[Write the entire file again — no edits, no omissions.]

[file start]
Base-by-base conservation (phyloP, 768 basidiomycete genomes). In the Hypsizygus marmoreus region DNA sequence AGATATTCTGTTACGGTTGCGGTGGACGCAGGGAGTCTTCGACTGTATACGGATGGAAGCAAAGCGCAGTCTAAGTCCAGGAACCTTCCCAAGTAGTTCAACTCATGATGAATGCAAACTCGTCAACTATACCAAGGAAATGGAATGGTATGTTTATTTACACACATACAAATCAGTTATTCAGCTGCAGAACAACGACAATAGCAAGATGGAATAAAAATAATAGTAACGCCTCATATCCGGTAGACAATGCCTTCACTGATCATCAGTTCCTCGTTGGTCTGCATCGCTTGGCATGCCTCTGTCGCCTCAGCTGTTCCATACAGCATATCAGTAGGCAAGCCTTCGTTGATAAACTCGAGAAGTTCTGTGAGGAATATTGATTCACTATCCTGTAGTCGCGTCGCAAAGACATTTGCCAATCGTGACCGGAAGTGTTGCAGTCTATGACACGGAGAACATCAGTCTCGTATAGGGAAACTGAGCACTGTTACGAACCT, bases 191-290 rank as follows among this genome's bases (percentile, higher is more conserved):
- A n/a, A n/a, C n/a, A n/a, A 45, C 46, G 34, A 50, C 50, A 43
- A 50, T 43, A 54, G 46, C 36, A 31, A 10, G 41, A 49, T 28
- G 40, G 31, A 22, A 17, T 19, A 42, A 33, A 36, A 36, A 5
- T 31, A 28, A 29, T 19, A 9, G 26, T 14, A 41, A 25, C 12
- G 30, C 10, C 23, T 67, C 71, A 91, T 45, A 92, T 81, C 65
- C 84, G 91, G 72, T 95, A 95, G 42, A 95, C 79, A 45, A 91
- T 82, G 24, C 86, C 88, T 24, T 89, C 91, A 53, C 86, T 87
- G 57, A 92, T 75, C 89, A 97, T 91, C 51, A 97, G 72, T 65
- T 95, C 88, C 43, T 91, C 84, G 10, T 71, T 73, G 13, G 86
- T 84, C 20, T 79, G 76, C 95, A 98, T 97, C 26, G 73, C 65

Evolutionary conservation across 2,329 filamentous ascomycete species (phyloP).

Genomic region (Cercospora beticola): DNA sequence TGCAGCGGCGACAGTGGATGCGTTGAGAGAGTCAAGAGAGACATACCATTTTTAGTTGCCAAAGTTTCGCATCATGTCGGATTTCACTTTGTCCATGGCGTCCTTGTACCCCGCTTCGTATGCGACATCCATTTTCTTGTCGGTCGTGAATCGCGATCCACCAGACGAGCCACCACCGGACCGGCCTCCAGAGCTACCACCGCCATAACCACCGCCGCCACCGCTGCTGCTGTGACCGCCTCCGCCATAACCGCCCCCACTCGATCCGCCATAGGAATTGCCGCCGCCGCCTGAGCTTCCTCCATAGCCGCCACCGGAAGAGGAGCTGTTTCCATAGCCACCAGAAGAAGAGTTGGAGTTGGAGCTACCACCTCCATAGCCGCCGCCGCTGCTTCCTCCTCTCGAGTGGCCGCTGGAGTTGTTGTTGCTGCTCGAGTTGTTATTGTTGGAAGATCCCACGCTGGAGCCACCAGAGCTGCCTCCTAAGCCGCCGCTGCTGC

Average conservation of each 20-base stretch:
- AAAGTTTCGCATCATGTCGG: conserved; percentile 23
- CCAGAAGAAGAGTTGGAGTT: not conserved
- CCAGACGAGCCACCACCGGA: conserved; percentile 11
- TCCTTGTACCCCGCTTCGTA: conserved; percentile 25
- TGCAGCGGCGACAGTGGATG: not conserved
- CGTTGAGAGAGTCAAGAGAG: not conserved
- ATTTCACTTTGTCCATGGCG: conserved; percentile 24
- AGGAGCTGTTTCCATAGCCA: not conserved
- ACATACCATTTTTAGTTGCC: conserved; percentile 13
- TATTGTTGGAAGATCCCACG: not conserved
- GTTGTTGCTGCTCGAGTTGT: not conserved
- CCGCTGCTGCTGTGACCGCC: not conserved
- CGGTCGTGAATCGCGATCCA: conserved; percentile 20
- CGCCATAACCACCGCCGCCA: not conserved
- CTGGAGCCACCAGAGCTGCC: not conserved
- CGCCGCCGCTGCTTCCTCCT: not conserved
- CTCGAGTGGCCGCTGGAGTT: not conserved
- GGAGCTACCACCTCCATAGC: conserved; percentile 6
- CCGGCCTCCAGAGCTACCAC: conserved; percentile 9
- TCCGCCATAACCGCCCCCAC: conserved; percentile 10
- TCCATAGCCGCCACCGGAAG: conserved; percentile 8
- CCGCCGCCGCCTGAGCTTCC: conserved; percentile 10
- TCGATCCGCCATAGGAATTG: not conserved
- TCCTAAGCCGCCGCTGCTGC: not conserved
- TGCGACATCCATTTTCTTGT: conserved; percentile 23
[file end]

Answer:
Base-by-base conservation (phyloP, 768 basidiomycete genomes). In the Hypsizygus marmoreus region DNA sequence AGATATTCTGTTACGGTTGCGGTGGACGCAGGGAGTCTTCGACTGTATACGGATGGAAGCAAAGCGCAGTCTAAGTCCAGGAACCTTCCCAAGTAGTTCAACTCATGATGAATGCAAACTCGTCAACTATACCAAGGAAATGGAATGGTATGTTTATTTACACACATACAAATCAGTTATTCAGCTGCAGAACAACGACAATAGCAAGATGGAATAAAAATAATAGTAACGCCTCATATCCGGTAGACAATGCCTTCACTGATCATCAGTTCCTCGTTGGTCTGCATCGCTTGGCATGCCTCTGTCGCCTCAGCTGTTCCATACAGCATATCAGTAGGCAAGCCTTCGTTGATAAACTCGAGAAGTTCTGTGAGGAATATTGATTCACTATCCTGTAGTCGCGTCGCAAAGACATTTGCCAATCGTGACCGGAAGTGTTGCAGTCTATGACACGGAGAACATCAGTCTCGTATAGGGAAACTGAGCACTGTTACGAACCT, bases 191-290 rank as follows among this genome's bases (percentile, higher is more conserved):
- A n/a, A n/a, C n/a, A n/a, A 45, C 46, G 34, A 50, C 50, A 43
- A 50, T 43, A 54, G 46, C 36, A 31, A 10, G 41, A 49, T 28
- G 40, G 31, A 22, A 17, T 19, A 42, A 33, A 36, A 36, A 5
- T 31, A 28, A 29, T 19, A 9, G 26, T 14, A 41, A 25, C 12
- G 30, C 10, C 23, T 67, C 71, A 91, T 45, A 92, T 81, C 65
- C 84, G 91, G 72, T 95, A 95, G 42, A 95, C 79, A 45, A 91
- T 82, G 24, C 86, C 88, T 24, T 89, C 91, A 53, C 86, T 87
- G 57, A 92, T 75, C 89, A 97, T 91, C 51, A 97, G 72, T 65
- T 95, C 88, C 43, T 91, C 84, G 10, T 71, T 73, G 13, G 86
- T 84, C 20, T 79, G 76, C 95, A 98, T 97, C 26, G 73, C 65

Evolutionary conservation across 2,329 filamentous ascomycete species (phyloP).

Genomic region (Cercospora beticola): DNA sequence TGCAGCGGCGACAGTGGATGCGTTGAGAGAGTCAAGAGAGACATACCATTTTTAGTTGCCAAAGTTTCGCATCATGTCGGATTTCACTTTGTCCATGGCGTCCTTGTACCCCGCTTCGTATGCGACATCCATTTTCTTGTCGGTCGTGAATCGCGATCCACCAGACGAGCCACCACCGGACCGGCCTCCAGAGCTACCACCGCCATAACCACCGCCGCCACCGCTGCTGCTGTGACCGCCTCCGCCATAACCGCCCCCACTCGATCCGCCATAGGAATTGCCGCCGCCGCCTGAGCTTCCTCCATAGCCGCCACCGGAAGAGGAGCTGTTTCCATAGCCACCAGAAGAAGAGTTGGAGTTGGAGCTACCACCTCCATAGCCGCCGCCGCTGCTTCCTCCTCTCGAGTGGCCGCTGGAGTTGTTGTTGCTGCTCGAGTTGTTATTGTTGGAAGATCCCACGCTGGAGCCACCAGAGCTGCCTCCTAAGCCGCCGCTGCTGC

Average conservation of each 20-base stretch:
- AAAGTTTCGCATCATGTCGG: conserved; percentile 23
- CCAGAAGAAGAGTTGGAGTT: not conserved
- CCAGACGAGCCACCACCGGA: conserved; percentile 11
- TCCTTGTACCCCGCTTCGTA: conserved; percentile 25
- TGCAGCGGCGACAGTGGATG: not conserved
- CGTTGAGAGAGTCAAGAGAG: not conserved
- ATTTCACTTTGTCCATGGCG: conserved; percentile 24
- AGGAGCTGTTTCCATAGCCA: not conserved
- ACATACCATTTTTAGTTGCC: conserved; percentile 13
- TATTGTTGGAAGATCCCACG: not conserved
- GTTGTTGCTGCTCGAGTTGT: not conserved
- CCGCTGCTGCTGTGACCGCC: not conserved
- CGGTCGTGAATCGCGATCCA: conserved; percentile 20
- CGCCATAACCACCGCCGCCA: not conserved
- CTGGAGCCACCAGAGCTGCC: not conserved
- CGCCGCCGCTGCTTCCTCCT: not conserved
- CTCGAGTGGCCGCTGGAGTT: not conserved
- GGAGCTACCACCTCCATAGC: conserved; percentile 6
- CCGGCCTCCAGAGCTACCAC: conserved; percentile 9
- TCCGCCATAACCGCCCCCAC: conserved; percentile 10
- TCCATAGCCGCCACCGGAAG: conserved; percentile 8
- CCGCCGCCGCCTGAGCTTCC: conserved; percentile 10
- TCGATCCGCCATAGGAATTG: not conserved
- TCCTAAGCCGCCGCTGCTGC: not conserved
- TGCGACATCCATTTTCTTGT: conserved; percentile 23